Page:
Take Five with Caroline Banks
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Take Five with Caroline Banks



Caroline Banks is a London based artist whose work is drawn on the nature of time and memory, recording the intangible. She uses brush and ink, as well as gesso, paint, gilding and piercing to capture the circle, a constant preoccupation which forms the core of much of Caroline‚Äôs current work, which is beautiful and contemplative. She has been a regular exhibitor at the Other Art Fair in London and Bristol. 2 of her largest paintings on currently on show at Guy Goodfellow, London, with a further 2 pieces in a group show with ArtCan44 Artworks @ 44 Hallam Street, London until December 2017. You can also see her work on her Instagram account.


In your professional life, what is the single best thing about what you do?
 The sense of wonder that comes from releasing something I need to express into the outside world and finding that people connect with what I'm getting at. Actually making the work comes pretty close to the top too.
 
Do you have a creative hero / heroine and if so, why?
So many artists have and continue to inspire me. Direct influences include Egon Schiele who I was obsessed with at the age of sixteen for his raw, unflinching drawings which revealed the truth beyond appearances; Robert Rauschenberg whose multimedia paintings inspired me to hijack the functionality of everyday materials and mix things up; Bronzino for the perfection of his painting; Louise Bourgeois for her obsessiveness, tenacity (and longevity); Richard Long for distilling experience into elemental simplicity;  Kate MccGwire's sensual and unsettling sculpture. Sorry, I couldn't choose just one.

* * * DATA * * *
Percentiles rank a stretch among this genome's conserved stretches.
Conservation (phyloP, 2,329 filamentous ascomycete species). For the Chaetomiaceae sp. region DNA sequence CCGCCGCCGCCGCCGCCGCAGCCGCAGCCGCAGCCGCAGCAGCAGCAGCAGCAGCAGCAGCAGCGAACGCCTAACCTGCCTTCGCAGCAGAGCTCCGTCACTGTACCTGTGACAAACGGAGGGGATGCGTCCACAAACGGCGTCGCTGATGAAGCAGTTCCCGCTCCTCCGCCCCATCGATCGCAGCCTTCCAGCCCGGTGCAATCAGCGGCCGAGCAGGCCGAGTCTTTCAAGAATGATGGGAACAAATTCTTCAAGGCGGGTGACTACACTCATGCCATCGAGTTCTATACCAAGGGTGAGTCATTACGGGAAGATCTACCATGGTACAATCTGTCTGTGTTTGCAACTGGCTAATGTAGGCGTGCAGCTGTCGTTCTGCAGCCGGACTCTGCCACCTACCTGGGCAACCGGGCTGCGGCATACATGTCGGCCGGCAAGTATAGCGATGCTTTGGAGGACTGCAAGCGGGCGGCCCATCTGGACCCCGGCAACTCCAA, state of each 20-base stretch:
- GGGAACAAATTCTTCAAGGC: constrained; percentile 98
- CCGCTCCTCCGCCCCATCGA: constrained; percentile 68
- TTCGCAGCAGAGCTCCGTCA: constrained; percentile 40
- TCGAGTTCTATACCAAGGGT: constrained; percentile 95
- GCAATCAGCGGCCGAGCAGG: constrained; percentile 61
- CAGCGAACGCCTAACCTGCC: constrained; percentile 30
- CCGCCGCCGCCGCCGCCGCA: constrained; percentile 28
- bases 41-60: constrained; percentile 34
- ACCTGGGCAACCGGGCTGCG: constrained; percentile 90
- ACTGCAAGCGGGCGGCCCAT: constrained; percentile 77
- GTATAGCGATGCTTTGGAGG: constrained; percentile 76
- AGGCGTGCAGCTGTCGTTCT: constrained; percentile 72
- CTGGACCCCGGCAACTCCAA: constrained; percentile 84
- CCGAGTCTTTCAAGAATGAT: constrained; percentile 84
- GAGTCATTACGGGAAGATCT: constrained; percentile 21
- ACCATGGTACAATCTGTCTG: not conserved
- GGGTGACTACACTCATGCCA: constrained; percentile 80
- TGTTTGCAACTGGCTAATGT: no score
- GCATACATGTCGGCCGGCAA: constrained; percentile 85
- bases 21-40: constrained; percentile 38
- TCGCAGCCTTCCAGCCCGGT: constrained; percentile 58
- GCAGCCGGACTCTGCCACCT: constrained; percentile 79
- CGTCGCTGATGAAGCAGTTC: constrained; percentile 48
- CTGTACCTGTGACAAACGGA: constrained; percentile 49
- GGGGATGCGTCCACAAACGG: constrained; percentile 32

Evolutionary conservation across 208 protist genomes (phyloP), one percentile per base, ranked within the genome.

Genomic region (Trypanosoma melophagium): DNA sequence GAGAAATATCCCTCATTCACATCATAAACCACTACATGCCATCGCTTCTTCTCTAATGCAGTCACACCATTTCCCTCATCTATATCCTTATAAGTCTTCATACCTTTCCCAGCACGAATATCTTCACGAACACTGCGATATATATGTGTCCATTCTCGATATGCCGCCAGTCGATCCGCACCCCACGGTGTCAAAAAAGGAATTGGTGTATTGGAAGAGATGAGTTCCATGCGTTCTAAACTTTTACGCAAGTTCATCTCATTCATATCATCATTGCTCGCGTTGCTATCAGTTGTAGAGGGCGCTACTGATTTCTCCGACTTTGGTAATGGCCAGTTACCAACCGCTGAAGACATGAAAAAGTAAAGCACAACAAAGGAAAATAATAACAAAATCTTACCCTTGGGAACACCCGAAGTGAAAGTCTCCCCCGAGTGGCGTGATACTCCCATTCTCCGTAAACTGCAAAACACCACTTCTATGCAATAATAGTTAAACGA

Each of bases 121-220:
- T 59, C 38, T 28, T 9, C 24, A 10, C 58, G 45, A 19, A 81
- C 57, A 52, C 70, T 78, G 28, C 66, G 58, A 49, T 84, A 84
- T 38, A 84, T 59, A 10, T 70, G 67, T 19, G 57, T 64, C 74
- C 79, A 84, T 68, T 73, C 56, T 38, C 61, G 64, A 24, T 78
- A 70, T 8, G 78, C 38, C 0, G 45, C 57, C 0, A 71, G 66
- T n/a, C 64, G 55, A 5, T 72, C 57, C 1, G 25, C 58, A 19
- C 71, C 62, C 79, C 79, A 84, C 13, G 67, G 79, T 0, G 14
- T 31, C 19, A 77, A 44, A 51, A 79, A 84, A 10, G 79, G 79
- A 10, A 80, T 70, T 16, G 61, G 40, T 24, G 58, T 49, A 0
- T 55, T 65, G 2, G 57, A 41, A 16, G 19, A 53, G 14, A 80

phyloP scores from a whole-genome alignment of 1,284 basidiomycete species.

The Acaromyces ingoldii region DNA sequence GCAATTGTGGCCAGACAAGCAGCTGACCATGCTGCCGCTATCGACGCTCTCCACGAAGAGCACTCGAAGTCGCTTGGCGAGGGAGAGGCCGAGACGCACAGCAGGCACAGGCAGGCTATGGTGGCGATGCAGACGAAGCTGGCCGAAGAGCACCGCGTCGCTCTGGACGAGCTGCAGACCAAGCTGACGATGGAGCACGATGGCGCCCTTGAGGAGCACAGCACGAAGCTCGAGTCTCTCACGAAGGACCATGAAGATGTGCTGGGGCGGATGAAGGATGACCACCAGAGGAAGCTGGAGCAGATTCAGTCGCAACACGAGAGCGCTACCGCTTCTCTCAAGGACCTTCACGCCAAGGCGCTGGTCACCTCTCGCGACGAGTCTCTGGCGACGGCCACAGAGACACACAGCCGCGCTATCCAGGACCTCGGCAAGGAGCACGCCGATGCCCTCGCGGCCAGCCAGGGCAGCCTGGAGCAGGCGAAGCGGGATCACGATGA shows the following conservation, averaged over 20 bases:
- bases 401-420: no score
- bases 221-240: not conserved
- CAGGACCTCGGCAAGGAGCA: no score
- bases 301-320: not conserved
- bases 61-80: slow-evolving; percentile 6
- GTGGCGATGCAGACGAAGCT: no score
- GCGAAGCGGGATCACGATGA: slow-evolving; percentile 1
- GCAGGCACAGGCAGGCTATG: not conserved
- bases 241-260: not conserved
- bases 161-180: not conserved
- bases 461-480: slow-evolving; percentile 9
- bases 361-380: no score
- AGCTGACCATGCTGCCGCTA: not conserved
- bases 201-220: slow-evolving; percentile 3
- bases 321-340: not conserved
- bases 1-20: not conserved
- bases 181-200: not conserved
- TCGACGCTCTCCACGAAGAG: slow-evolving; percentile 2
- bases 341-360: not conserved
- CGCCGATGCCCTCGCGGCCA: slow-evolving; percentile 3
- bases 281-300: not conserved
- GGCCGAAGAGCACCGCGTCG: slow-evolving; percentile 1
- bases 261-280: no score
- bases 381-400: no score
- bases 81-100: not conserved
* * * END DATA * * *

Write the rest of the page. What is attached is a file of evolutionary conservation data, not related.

What piece of advice do you wish you had been given at the beginning of your career?
Surround yourself with a support network and be gentle to yourself. I pushed hard at the beginning of my career with a lot of drive, very little focus wanting everything to happen quickly and ended up burning out. It took a very long time before I was ready to put myself out there again. Looking back I can see that I needed those experiences to get me where I am today and can now enjoy the many facets involved in being a self-employed professional artist with everything it entails. 
 
If you hit a creative block, what is your top tip for getting through it?
Play. Whether it is dancing madly or yelling whilst throwing paint around (make that all at the same time). Anything to break through the intellect and regain connection with my core being. After having conjured up that vivid image I'd say that activity with meditation works too for minor blocks: swimming, going for a walk, something where my mind can be quiet and the monkey on my shoulder will shut up.
 
And finally, for fun, if you were a shoe, what type of shoe would you be and why?
Ooh, this is something I have seen and am coveting: a pair of bespoke black pony skin riding boots. Timelessly stylish, practical and understated with an edge of subversion and humour. 

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